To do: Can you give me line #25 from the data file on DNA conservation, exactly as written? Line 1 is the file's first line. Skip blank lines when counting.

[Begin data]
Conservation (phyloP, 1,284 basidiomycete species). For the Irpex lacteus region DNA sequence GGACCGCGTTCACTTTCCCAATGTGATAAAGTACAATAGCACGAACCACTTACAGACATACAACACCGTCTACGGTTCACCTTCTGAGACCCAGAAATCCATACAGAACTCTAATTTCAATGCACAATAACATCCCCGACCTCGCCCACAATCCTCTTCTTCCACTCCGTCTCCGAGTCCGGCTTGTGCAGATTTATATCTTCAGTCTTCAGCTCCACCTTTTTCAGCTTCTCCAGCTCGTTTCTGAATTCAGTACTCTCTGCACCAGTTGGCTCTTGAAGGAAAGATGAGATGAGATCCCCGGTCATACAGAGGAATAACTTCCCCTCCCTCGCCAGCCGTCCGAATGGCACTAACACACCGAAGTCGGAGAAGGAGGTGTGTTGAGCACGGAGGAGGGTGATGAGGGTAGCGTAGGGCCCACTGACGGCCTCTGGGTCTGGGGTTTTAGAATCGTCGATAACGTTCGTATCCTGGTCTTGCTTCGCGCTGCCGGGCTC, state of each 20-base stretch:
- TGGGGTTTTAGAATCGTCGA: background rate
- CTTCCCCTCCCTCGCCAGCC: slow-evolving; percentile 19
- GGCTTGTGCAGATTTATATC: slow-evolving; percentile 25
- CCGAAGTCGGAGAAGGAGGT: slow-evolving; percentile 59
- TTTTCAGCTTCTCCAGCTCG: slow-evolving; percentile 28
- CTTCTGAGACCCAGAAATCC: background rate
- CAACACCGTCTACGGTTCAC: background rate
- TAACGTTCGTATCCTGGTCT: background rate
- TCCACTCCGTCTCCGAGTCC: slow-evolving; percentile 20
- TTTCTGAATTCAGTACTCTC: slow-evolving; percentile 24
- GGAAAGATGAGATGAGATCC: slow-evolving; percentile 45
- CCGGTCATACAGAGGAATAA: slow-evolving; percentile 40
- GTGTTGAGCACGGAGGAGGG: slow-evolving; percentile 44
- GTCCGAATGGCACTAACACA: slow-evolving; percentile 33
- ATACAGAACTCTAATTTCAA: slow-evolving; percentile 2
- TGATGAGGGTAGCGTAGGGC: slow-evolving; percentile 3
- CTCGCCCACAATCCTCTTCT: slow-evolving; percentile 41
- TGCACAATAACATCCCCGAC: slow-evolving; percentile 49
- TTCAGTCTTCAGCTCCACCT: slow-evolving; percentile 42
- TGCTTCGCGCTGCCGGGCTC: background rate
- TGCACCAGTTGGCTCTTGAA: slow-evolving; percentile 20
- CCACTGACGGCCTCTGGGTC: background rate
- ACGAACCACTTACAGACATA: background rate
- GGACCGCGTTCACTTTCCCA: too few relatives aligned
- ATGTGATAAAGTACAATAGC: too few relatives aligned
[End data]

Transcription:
- GGACCGCGTTCACTTTCCCA: too few relatives aligned